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Pauline Kael

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ENTERTAINMENT
January 6, 2007
I am sure that the Paulettes, the acolytes of the late film critic Pauline Kael, will yell and scream at the suggestion in Jay A. Fernandez's Scriptland column that Kael was an auteurist ["Scary Tale Has a Scarier Subtext," Jan. 3]. After all, it was Kael who first condemned auteurism in her seminal 1963 essay "Circles and Squares." She followed that up with a 1967 essay on the writers of "Bonnie and Clyde" and her famous 1971 essay on Herman Mankiewicz as the writer of "Citizen Kane."
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ENTERTAINMENT
August 8, 2012 | By Kenneth Turan, Los Angeles Times Film Critic
Who remembers the great names of the city room? In a single generation, someone said, paraphrasing Kipling, they are one with Nineveh and Tyre, covered over with dust and forgotten. Which is one reason why it was so satisfying to see the sizable obituaries for film critic Judith Crist, who died Tuesday at age 90. Though regularly passed over in the deserved attention paid to the twin towers of Andrew Sarris and Pauline Kael, Crist was a force to be reckoned with in her prime, writing successively for the New York Herald Tribune, New York Magazine and TV Guide and appearing regularly on "The Today Show.
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BOOKS
September 22, 1991 | Charles Solomon
During her 24-year tenure at the New Yorker, Pauline Kael's pungent essays established her as the most respected film critic in the United States. Her opinions often have been controversial, but Kael undoubtedly loves the medium of motion pictures, and she never allows hype or superficial emotional appeals to cloud her judgements.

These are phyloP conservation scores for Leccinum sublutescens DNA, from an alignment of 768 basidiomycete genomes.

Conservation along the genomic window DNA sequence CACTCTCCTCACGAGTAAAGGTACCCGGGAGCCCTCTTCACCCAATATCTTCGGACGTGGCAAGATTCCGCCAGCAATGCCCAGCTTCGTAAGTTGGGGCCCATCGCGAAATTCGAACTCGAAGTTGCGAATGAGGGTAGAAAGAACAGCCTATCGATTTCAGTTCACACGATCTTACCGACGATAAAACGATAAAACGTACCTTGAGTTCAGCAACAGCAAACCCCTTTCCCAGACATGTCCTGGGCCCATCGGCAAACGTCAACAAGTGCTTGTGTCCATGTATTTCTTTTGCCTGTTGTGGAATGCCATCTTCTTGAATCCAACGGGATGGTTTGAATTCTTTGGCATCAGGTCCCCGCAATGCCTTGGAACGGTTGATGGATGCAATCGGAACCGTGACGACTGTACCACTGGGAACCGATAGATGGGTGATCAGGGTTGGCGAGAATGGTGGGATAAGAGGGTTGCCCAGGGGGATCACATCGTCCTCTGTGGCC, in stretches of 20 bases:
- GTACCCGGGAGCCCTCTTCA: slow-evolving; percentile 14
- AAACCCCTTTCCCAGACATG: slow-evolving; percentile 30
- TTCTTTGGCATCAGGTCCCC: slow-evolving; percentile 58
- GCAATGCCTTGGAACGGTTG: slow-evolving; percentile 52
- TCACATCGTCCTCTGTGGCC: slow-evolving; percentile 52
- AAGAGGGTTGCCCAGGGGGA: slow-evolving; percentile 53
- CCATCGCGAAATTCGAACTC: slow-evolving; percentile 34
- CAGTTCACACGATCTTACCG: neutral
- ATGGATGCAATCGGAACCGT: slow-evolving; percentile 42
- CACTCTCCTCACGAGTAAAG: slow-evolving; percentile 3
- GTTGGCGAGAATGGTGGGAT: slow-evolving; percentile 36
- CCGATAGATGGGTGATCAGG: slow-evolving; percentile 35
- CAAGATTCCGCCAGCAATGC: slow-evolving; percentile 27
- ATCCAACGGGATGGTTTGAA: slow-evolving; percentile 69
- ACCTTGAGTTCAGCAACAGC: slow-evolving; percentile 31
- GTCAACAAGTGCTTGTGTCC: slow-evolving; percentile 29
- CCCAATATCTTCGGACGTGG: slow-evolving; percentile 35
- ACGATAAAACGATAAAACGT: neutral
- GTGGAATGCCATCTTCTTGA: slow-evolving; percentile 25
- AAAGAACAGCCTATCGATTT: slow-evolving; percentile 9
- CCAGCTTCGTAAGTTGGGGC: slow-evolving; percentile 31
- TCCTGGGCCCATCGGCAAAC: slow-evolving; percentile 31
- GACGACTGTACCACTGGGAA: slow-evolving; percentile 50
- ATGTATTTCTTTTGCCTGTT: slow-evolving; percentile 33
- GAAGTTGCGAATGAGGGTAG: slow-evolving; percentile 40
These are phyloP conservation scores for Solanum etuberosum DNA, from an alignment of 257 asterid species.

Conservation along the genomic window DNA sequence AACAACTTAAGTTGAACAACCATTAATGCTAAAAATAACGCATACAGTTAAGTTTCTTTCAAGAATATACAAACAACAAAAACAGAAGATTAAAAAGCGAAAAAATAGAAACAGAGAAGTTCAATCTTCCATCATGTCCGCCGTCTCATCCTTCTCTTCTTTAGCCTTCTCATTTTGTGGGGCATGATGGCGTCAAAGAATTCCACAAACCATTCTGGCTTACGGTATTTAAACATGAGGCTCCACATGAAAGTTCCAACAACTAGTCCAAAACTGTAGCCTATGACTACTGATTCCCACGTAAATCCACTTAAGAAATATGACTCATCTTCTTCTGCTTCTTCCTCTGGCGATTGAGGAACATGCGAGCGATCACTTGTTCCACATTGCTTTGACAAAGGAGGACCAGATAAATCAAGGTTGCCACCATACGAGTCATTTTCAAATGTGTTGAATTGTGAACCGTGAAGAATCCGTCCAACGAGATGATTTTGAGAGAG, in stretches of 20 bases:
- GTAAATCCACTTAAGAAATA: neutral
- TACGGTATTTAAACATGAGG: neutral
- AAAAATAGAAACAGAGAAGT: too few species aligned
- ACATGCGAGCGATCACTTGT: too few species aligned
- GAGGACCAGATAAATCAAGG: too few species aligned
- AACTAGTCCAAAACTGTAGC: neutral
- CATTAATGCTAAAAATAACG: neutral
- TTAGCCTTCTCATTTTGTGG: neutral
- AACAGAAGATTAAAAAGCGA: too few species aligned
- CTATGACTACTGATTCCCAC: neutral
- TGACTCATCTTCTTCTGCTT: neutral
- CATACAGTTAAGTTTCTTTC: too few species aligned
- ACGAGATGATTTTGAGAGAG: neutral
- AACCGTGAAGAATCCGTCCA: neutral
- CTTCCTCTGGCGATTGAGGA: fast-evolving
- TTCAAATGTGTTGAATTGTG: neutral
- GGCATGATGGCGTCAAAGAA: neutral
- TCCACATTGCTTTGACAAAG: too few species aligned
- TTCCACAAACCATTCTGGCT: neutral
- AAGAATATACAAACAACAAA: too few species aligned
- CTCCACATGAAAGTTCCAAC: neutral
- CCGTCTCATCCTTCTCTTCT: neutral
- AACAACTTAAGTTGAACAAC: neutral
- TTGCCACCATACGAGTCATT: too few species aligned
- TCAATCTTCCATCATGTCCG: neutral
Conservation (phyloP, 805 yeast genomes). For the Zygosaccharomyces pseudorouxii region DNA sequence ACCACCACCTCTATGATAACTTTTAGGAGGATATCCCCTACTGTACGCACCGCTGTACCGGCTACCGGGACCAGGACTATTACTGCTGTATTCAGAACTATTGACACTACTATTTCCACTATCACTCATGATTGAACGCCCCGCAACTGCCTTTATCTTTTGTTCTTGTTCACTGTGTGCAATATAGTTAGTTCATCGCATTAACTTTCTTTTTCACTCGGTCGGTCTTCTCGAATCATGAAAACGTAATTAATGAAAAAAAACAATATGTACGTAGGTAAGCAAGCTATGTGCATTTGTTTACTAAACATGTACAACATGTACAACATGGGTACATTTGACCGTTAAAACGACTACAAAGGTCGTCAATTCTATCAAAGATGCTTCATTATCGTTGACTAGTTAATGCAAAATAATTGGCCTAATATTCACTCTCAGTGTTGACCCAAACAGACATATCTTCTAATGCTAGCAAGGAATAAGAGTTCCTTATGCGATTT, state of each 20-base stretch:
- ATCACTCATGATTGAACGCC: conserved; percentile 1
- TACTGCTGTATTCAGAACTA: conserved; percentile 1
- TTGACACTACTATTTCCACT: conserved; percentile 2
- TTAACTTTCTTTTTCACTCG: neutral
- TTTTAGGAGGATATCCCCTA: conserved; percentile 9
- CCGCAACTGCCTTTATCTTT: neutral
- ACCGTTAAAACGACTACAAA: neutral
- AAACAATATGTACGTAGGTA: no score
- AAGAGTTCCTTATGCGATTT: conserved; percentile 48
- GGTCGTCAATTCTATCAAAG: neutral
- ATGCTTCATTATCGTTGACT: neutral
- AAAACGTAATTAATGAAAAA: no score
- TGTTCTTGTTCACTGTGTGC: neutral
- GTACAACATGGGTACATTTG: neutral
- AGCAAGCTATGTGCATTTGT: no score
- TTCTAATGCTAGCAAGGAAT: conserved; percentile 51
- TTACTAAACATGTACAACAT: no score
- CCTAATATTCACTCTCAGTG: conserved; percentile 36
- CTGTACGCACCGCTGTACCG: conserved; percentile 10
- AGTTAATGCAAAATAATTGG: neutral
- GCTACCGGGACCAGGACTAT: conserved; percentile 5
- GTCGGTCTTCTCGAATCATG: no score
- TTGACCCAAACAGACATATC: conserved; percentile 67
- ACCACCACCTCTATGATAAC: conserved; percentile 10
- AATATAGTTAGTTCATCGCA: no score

CALIFORNIA | LOCAL
July 31, 2012 | By Elaine Woo, Los Angeles Times
Chris Marker, an enigmatic figure in French cinema who avoided publicity and was loath to screen his films yet was often ranked with countrymen Alain Resnais and Jean-Luc Godard as an avant-garde master, died at his home in Paris on Sunday, his 91st birthday. His death was confirmed by the French Culture Ministry, but the cause was not given. Marker, who worked well into his 80s, made more than two dozen films during a six-decade career. Known as a pioneer of the film essay, he was most admired for "La Jetee" (1962)
ENTERTAINMENT
December 22, 1985 | PAUL ROSENFIELD
A Kaelette is not a computer microchip. Nor is it a backup singer in a rhythm-and-blues band. A Kaelette is a creature, male or female, whose writing bears an uncanny resemblance to the New Yorker's fabled film critic. A Kaelette is, to be blunt, a knock-off--a road-company Pauline Kael whose existence the real Pauline Kael acknowledges, but doesn't approve of. Originals are bored by their disciples, and as Kael puts it, "I am my own touchstone."
BOOKS
September 29, 2002 | SUSIE LINFIELD, Susie Linfield teaches in the Cultural Reporting and Criticism program at New York University and is a contributing writer to Book World. She is writing an intellectual biography of Pauline Kael.
Jazz critic Francis Davis spent two days interviewing Pauline Kael at her home in the Berkshires in July 2000; she would die of Parkinson's, at age 82, on Labor Day of the following summer. "Afterglow" thereby bills itself as her "last conversation." Though Kael's characteristic tart wit and lapidary intelligence light up this slim volume, it is essentially a sad document. Not because Kael was in decline, or backtracking from her most provocative ideas--quite the contrary.
BOOKS
October 9, 1994 | David Ehrenstein, David Ehrenstein is a free-lance writer and author of "The Scorsese Picture."